DEERFIELD—John Jursich, formerly of Deerfield passed away on August 8, 2015 from complications of myasthenia gravis.
Jursich,“Right-Hand Man to Ray Kroc”, attorney and inventor, was responsible for
saving what would become the world’s largest fast food chain.
Born and raised in Chicago, and the youngest of five, Jursich moved with his family to a
farm in Woodstock, IL during his high school years. The only one to graduate from
college, he attended the University of Illinois, later becoming the youngest law school graduate from DePaul University.
He always said that the day he passed the bar was the happiest day of his life.He began his career as a civil and real estate attorney. In 1958, Harry Sonnenborn,then President of McDonalds Corporation, met him and asked for his help with overextended contracts and building projects. Jursich went to work renegotiating contracts and working with banks, unions and builders to avert what was soon to be a bankruptcy. Responsible for single-handedly saving McDonald’s from filing a $2 million bankruptcy in 1958, Ray Kroc referred to John as “The man who saved the company”.
Shortly after, Jursich was hired as Vice President of McDonalds Realty and developed
relationships nationwide with banks and franchisees. He also was responsible for finding
and developing real estate for the company.
In 1963, his entrepreneurial spirit led him to pursue commercial and residential real estate development interests, sometimes with Ray and William Bressler (of Bressler Ice Cream). Before leaving, Ray told John, “You can have anything you want—you were the son I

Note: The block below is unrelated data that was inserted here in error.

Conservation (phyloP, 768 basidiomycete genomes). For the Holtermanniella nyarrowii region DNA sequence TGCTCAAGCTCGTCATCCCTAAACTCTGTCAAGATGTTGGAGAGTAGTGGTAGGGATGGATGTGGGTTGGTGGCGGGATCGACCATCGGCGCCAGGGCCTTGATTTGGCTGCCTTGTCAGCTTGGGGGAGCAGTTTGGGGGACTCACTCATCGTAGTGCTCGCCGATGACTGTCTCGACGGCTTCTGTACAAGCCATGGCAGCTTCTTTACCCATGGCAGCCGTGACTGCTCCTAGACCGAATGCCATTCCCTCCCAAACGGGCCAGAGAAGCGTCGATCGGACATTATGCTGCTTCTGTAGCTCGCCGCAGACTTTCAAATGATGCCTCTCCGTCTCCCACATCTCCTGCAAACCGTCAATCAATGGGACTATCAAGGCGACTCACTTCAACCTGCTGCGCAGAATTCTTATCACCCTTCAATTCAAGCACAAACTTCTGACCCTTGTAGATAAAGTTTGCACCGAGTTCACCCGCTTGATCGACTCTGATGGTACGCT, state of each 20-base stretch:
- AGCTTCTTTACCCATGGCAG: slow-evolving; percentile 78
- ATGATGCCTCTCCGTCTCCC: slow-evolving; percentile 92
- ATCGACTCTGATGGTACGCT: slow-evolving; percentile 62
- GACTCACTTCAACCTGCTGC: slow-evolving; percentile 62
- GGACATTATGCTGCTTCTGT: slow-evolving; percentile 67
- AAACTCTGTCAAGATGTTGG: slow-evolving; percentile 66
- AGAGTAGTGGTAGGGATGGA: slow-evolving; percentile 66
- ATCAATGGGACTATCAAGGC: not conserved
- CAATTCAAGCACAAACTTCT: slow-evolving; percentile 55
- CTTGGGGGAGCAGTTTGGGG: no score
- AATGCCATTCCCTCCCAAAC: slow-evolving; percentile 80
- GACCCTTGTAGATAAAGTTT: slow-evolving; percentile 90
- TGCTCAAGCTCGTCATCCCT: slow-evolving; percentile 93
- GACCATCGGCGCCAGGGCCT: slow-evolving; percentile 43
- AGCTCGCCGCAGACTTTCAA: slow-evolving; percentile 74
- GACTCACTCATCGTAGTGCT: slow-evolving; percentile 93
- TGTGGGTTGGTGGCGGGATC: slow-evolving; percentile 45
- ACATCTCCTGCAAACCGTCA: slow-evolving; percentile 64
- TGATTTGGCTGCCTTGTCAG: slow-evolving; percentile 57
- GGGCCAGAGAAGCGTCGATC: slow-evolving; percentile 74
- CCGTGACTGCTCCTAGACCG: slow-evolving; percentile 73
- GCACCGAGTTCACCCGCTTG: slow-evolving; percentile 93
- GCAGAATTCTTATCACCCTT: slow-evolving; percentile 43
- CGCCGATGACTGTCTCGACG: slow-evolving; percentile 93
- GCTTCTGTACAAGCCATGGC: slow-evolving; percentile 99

never had”. Instead of attaining franchises for himself, he was instrumental in acquiring
six franchises in the Cleveland area for his brother, Robert Jursich, Sr.
In 1968, his 8-year-old son John was diagnosed with cystic fibrosis. Being the ultimate problem solver, John and his wife Gloria became heavily involved with fundraising, to which Ray Kroc handed a check over to the charity in the amount of $150,000 and said, “This is for John”. Kroc’s donation remains the largest single donation to the Greater Illinois Chapter of the Cystic Fibrosis Foundation. During this time, Jursich worked with a partner to develop a machine that would help cystic fibrosis patients and
their families with the delivery of chest treatments.
His other inventions include the Saber Plow and Ups-Daisy step ladder. An avid wood
worker, Jursich kept at it creating small items for the home for his family.
In 1980, Jursich returned to his first passion: the law. He established his own civil
litigation practice and serviced an array of clients, including the disadvantaged and
Jursich is preceded in death by his wife, Gloria (2007, lymphoma) and son, John Mark (1984, Cystic Fibrosis), and is survived by daughters Jane (Bill) Marshall, Susan Paillassou and Steve Miller, and Amy Jo (Ted) Malone; three grandsons, Cameron (Elizabeth) Marshall, Matthew Marshall and Ryan (Angela) Marshall; and a brother, Robert , Sr.
Services are private.